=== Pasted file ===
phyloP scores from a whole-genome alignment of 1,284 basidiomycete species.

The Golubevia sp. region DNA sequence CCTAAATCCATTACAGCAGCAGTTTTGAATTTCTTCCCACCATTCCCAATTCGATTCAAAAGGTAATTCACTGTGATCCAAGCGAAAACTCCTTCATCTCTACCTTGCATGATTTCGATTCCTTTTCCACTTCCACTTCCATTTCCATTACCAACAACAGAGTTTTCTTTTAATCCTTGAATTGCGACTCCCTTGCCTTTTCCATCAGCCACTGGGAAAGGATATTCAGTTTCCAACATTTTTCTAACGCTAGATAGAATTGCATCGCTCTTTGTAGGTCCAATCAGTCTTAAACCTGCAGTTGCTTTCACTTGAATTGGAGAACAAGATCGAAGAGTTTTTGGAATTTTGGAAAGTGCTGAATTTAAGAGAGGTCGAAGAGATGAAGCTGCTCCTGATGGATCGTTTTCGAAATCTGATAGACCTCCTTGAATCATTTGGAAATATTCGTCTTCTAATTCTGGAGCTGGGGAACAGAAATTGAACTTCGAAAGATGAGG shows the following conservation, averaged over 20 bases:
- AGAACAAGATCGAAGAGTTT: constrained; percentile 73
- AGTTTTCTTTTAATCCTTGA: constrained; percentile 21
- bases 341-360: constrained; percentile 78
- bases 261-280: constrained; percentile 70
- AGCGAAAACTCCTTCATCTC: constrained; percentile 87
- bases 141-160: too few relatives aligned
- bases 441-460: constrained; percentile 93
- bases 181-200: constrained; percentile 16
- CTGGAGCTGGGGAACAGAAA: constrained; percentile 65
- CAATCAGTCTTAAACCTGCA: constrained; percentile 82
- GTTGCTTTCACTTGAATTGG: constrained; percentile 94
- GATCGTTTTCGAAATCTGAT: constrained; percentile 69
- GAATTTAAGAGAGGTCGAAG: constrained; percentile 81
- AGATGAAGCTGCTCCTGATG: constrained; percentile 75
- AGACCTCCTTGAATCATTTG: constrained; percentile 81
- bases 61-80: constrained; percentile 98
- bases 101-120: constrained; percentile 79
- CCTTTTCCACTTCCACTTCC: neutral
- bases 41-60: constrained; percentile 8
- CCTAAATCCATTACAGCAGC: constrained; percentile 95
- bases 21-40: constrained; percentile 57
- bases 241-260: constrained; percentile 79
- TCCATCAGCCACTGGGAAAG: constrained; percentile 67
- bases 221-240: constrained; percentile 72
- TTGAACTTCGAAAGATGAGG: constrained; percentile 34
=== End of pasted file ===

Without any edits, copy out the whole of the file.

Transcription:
phyloP scores from a whole-genome alignment of 1,284 basidiomycete species.

The Golubevia sp. region DNA sequence CCTAAATCCATTACAGCAGCAGTTTTGAATTTCTTCCCACCATTCCCAATTCGATTCAAAAGGTAATTCACTGTGATCCAAGCGAAAACTCCTTCATCTCTACCTTGCATGATTTCGATTCCTTTTCCACTTCCACTTCCATTTCCATTACCAACAACAGAGTTTTCTTTTAATCCTTGAATTGCGACTCCCTTGCCTTTTCCATCAGCCACTGGGAAAGGATATTCAGTTTCCAACATTTTTCTAACGCTAGATAGAATTGCATCGCTCTTTGTAGGTCCAATCAGTCTTAAACCTGCAGTTGCTTTCACTTGAATTGGAGAACAAGATCGAAGAGTTTTTGGAATTTTGGAAAGTGCTGAATTTAAGAGAGGTCGAAGAGATGAAGCTGCTCCTGATGGATCGTTTTCGAAATCTGATAGACCTCCTTGAATCATTTGGAAATATTCGTCTTCTAATTCTGGAGCTGGGGAACAGAAATTGAACTTCGAAAGATGAGG shows the following conservation, averaged over 20 bases:
- AGAACAAGATCGAAGAGTTT: constrained; percentile 73
- AGTTTTCTTTTAATCCTTGA: constrained; percentile 21
- bases 341-360: constrained; percentile 78
- bases 261-280: constrained; percentile 70
- AGCGAAAACTCCTTCATCTC: constrained; percentile 87
- bases 141-160: too few relatives aligned
- bases 441-460: constrained; percentile 93
- bases 181-200: constrained; percentile 16
- CTGGAGCTGGGGAACAGAAA: constrained; percentile 65
- CAATCAGTCTTAAACCTGCA: constrained; percentile 82
- GTTGCTTTCACTTGAATTGG: constrained; percentile 94
- GATCGTTTTCGAAATCTGAT: constrained; percentile 69
- GAATTTAAGAGAGGTCGAAG: constrained; percentile 81
- AGATGAAGCTGCTCCTGATG: constrained; percentile 75
- AGACCTCCTTGAATCATTTG: constrained; percentile 81
- bases 61-80: constrained; percentile 98
- bases 101-120: constrained; percentile 79
- CCTTTTCCACTTCCACTTCC: neutral
- bases 41-60: constrained; percentile 8
- CCTAAATCCATTACAGCAGC: constrained; percentile 95
- bases 21-40: constrained; percentile 57
- bases 241-260: constrained; percentile 79
- TCCATCAGCCACTGGGAAAG: constrained; percentile 67
- bases 221-240: constrained; percentile 72
- TTGAACTTCGAAAGATGAGG: constrained; percentile 34